Carbon and Metal(loid)s in Parkland and Road Verge Surface Soils in the City of Liverpool, UK

Luke Beesley, Eduardo Moreno-Jiménez, Phil Jenn, Nicholas W. Lepp
2020 Agronomy  
Urban soils are at the interface between land and people and provide a wide variety of important ecosystem services to highly populous areas. The aims of this soil survey were (1) to measure the bulk density, carbon (C) storage and pH of surface soils (0–15 cm depth) from public spaces (parks and road verges) in the city of Liverpool, UK, and (2) to determine the likely impact of these master variables on heavy metal concentrations (As, Cd, Cu, Pb and Zn). The bulk densities and organic matter
more » ... ontents varied considerably in the predominantly sandy textured soils within the city boundary, resulting in diverse C densities from 1–10 kg C m2. Organic carbon formed the majority of the labile, water-soluble and extractable C pool in these soils, a fact not easily elucidated from their organic matter or C content alone. The copper and lead concentrations in the sampled soils were correlated with organic matter and organic carbon in water-extracts. Cadmium and zinc appeared to be dependent only on soil pH, whilst arsenic was related positively to organic matter, but negatively to pH. Interrelationships, and hence synonymous distributions, of all metal(loid)s existed, but were strongest between Cu and As, and Cu and Pb. These results suggest that the diverse bulk densities, and hence carbon storage, of the urban soils surveyed influenced the dispersal of metals and arsenic.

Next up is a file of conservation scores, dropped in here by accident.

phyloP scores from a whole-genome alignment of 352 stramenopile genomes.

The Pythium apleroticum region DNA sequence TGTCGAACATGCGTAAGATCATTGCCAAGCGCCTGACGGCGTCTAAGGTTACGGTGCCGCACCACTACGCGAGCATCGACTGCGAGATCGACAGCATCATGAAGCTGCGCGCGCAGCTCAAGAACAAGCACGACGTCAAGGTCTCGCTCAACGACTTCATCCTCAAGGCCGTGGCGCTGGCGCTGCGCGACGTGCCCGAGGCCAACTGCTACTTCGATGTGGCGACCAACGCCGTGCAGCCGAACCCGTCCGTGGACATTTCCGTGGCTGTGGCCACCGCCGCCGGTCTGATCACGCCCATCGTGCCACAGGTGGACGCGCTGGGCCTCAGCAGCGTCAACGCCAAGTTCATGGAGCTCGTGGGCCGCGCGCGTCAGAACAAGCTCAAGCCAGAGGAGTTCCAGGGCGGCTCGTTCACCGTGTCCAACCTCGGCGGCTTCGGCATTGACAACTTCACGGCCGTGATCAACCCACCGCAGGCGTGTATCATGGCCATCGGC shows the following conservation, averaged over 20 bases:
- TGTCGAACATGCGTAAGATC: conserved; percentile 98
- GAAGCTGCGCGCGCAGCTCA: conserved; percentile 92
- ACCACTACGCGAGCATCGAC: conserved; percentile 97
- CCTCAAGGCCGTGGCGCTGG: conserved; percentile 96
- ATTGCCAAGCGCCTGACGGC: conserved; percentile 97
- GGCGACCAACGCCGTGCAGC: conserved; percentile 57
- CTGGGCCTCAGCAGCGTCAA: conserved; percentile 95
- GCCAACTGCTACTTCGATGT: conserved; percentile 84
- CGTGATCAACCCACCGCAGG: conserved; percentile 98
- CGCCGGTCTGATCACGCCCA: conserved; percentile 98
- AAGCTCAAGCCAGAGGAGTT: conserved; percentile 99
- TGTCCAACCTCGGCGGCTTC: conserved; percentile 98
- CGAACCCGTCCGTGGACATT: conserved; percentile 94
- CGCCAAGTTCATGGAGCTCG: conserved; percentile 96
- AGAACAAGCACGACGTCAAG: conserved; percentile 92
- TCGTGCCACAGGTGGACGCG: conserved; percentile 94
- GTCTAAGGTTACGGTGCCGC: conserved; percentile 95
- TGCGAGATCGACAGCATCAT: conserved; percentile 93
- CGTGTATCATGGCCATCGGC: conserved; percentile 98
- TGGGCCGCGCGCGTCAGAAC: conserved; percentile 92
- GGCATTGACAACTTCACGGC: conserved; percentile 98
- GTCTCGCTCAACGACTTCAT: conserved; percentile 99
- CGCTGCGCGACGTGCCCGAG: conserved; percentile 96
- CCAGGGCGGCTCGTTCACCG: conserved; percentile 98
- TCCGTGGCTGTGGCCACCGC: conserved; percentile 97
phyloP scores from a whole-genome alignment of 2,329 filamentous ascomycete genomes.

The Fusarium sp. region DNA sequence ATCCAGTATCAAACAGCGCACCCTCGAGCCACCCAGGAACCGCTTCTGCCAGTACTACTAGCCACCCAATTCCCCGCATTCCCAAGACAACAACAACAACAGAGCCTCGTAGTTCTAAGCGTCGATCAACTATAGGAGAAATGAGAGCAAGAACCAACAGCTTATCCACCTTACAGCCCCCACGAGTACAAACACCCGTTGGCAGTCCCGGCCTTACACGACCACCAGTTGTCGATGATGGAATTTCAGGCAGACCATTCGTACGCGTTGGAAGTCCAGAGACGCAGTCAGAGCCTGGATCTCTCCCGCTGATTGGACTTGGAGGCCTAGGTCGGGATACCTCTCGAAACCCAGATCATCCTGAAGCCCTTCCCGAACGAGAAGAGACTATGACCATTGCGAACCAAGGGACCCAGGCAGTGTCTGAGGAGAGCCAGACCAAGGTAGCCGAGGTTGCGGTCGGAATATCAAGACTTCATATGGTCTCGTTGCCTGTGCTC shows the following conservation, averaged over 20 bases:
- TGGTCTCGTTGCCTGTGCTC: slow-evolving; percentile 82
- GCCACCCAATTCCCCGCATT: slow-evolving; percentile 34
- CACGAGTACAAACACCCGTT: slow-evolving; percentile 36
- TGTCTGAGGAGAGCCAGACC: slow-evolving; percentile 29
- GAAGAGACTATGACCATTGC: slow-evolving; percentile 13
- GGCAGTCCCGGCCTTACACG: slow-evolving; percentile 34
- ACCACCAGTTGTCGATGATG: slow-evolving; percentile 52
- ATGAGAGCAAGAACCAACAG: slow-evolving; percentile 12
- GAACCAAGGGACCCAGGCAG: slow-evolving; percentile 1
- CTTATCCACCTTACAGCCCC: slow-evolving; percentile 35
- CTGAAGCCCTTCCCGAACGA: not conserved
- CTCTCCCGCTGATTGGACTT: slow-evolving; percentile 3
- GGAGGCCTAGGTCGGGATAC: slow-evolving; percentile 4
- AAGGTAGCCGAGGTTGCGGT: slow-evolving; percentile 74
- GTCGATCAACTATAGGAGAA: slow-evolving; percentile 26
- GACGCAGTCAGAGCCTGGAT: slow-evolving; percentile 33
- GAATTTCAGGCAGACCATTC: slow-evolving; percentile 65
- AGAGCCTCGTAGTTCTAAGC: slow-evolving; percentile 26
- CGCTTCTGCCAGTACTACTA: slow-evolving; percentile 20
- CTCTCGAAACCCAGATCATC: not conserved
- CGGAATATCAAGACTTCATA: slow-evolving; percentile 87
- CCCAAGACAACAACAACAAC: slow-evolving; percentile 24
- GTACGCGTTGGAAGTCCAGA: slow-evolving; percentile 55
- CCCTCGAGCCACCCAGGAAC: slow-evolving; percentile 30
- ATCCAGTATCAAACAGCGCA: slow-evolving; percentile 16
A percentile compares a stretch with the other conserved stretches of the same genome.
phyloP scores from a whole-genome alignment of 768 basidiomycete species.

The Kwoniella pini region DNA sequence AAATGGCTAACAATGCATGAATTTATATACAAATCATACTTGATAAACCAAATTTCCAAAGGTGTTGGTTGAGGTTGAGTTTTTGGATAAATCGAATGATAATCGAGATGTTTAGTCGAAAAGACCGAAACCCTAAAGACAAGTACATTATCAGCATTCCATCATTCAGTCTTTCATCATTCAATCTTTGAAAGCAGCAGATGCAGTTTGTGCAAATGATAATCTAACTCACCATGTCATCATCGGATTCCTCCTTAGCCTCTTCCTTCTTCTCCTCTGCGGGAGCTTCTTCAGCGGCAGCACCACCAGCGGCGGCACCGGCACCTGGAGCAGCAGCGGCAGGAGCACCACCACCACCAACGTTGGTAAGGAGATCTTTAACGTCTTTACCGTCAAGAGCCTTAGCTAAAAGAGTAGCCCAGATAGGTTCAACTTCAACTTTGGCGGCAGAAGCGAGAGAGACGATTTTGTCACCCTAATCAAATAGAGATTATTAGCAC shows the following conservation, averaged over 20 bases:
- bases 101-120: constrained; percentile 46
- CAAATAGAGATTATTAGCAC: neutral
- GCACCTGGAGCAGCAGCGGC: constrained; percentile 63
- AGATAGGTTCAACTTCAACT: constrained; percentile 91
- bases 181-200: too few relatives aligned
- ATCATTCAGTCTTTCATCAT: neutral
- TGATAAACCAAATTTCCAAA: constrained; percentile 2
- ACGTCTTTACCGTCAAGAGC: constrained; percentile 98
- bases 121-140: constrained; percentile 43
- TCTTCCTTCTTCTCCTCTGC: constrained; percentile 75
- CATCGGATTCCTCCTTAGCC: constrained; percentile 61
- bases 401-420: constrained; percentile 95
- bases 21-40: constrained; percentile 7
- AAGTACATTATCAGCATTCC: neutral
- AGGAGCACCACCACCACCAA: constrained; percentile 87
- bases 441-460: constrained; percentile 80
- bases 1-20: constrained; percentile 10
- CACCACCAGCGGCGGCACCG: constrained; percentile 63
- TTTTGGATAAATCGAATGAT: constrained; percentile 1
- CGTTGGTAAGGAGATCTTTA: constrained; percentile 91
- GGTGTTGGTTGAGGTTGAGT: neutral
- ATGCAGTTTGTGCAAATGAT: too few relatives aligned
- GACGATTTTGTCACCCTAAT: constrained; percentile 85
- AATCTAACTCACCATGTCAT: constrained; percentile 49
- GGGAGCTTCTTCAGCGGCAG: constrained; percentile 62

doi:10.3390/agronomy10030335 fatcat:ywlusplizfca7h24kkt5h5rctq